Parapodia - paired bristle-like appendages in segmented worms used for locomotion
Pedicellaria - minute pincer organs usually used for defense on Echinoderms
Pelagic - inhabiting the open ocean
Phaeophyta - brown algaes
Photosynthesis - the use of sunlight energy to synthesize Glucose (C6H12O6) from Carbon Dioxide (CO2) and Water (H2O), yielding Oxygen (O2) as a by-product
Phototrophic - organisms that carry out photon capture to acquire energy
Phycoerthrin - a red protein-pigment capable of blue light Photosynthesis
Phylum - major classifications of Animals
Phytoplankton - microscopic marine algae that utilize Photosynthesis
Pincer - a small device for grasping, a minute claw
Planktonic - unable to swim or move against currents (opposite of Nektonic)
Pneumatocyst - air bladder on macro phaeophyta keeping the algae closer to the sunlight
Polychaete - common Class of segmented worms with many Chaete (bristles)
Polyp - a cylindrical and usually fixed body shape of Cnidaria
Posterior - relating to the rear of an animal
Protists - microscopic plankton, the ancestors of all living things on earth, not Animal, Plant, or Fungus
Radiole - spiral, feather like, Cilia lined, feeding tentacles found in Serpulidae Tube Worms
Radula - a long tongue of rasp like teeth, found in gastropods and chitons
Roe - a mass of eggs in a female organism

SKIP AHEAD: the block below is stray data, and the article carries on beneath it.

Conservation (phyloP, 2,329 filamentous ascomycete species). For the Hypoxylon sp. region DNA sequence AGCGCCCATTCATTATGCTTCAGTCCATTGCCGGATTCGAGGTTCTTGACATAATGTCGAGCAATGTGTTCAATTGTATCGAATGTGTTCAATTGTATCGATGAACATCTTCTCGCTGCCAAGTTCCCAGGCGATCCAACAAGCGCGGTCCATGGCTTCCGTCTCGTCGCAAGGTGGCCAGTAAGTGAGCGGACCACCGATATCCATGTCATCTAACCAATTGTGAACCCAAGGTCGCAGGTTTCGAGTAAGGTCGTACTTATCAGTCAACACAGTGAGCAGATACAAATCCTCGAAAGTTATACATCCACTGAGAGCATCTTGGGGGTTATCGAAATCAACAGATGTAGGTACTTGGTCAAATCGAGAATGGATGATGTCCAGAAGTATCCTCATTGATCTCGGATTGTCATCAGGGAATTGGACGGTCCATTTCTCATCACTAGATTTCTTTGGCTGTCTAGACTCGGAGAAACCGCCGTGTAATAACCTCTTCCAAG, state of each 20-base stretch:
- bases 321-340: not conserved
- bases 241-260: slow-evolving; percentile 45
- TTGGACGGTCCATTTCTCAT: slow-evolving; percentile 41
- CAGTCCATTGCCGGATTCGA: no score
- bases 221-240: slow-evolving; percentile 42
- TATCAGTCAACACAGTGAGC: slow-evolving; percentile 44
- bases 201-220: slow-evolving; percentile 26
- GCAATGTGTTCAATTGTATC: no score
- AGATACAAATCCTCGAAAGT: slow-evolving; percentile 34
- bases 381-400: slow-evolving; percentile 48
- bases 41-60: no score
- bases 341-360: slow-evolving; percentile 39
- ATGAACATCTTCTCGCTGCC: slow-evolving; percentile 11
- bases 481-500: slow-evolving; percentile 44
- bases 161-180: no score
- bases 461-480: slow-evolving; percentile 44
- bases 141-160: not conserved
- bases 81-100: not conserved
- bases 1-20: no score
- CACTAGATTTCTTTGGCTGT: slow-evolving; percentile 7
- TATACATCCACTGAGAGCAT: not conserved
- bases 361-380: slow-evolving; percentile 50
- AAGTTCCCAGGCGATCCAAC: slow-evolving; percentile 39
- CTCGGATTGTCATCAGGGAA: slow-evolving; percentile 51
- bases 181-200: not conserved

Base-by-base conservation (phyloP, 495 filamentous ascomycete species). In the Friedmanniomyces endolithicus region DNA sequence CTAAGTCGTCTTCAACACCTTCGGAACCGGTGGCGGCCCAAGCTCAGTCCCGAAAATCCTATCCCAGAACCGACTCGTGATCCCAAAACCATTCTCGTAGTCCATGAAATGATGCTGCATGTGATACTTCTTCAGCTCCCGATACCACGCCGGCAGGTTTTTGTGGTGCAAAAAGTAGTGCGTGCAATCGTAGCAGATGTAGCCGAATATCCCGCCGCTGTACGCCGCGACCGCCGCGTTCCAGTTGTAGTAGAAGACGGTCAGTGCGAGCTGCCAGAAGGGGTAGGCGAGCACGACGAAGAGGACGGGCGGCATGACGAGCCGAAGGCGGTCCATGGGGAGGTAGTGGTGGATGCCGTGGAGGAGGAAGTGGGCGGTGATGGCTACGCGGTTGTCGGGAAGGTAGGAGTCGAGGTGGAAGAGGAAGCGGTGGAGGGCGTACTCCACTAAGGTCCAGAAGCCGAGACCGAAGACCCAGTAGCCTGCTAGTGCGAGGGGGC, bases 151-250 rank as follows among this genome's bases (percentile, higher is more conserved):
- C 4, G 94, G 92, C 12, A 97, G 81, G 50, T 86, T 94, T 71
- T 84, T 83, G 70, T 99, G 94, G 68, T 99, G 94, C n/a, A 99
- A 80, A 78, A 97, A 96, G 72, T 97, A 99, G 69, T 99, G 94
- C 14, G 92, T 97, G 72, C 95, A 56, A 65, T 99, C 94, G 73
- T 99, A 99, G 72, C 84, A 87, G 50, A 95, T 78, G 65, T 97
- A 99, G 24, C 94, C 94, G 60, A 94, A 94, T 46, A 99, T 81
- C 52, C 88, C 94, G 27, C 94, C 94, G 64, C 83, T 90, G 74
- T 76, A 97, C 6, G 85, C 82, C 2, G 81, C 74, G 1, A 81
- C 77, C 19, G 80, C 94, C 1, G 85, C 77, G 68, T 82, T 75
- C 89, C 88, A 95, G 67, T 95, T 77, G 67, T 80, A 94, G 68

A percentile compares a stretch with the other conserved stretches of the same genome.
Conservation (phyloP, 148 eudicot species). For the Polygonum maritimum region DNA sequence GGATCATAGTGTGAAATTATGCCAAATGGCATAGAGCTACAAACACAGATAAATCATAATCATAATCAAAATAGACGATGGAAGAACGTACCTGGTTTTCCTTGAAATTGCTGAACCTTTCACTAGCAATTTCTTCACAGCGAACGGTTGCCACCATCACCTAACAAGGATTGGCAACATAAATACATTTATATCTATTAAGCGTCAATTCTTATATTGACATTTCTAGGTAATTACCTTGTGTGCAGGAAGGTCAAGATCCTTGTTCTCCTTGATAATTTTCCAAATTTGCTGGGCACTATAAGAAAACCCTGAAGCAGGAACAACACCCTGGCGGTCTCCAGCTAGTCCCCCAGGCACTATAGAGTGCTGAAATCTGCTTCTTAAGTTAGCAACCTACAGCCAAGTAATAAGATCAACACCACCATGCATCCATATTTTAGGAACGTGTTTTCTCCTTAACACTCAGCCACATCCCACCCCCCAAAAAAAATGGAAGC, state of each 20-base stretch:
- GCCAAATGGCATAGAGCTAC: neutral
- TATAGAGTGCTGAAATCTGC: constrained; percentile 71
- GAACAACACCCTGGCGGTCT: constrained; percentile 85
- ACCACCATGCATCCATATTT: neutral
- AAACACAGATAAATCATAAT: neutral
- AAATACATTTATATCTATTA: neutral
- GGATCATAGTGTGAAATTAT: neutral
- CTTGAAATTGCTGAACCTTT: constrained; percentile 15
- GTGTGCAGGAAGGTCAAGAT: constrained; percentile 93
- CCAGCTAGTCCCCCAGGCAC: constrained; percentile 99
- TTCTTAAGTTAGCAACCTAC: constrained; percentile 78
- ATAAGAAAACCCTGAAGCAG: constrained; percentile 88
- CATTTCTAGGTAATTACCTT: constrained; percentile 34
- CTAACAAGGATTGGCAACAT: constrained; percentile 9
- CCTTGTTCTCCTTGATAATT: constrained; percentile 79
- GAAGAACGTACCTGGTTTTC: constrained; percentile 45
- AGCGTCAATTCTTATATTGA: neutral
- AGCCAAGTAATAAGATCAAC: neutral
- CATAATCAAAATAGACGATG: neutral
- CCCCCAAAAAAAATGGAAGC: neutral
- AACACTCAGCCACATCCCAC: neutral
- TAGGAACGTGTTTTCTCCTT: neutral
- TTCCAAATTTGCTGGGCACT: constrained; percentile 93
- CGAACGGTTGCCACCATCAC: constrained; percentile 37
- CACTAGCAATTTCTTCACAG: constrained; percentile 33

Rhinophore - the ear-like tentacles on Nudibranchs which sense smell
Rhodophyta - red algaes
Sea Salt - various salts dissolved in sea water: 98+% NaCl, & traces of KCl, MgCl, NaI, & KI
Sea Slug - common name for a Nudibranch
Sessile - immobile, permanently attached or fixed in place
Silica - Silicon Dioxide, SiO2
Spicule - small Spogin or Silica fibers found in Sea Sponges
Stipe - stalk or stem of marine algae
Strontium Sulfate - SrSO4
Substrate - surface on which an organism is attached
Symbiotic - mutually beneficial relationship
Taxonomy - the scientific classification of organisms
Test - shell of a sea urchin
Thermocline - boundary in a fluid with a significant thermal gradient
Tube Feet - hollow appendages operated by hydraulic pressure in a water-vascular system
Upwelling - an upward current usually nutrient rich
Ventral - underside of an organism
Zooid - an individual animal in a colony
Zooplankton - microscopic marine animals
Oceananic Zones      
Intertidal Zone - coastal area subjected to rise & fall of tides
Littoral Zone - part of the ocean close to shore affected by wave action
Subtidal Zone - below the range of tides and their influence
Epipelagic Zone - aka Sunlight Zone, surface to -200 meters
Mesopelagic Zone - aka Twilight Zone, -200 meters to -1,000 meters
Bathypelagic Zone - aka Midnight Zone, -1,000 meters to -4,000 meters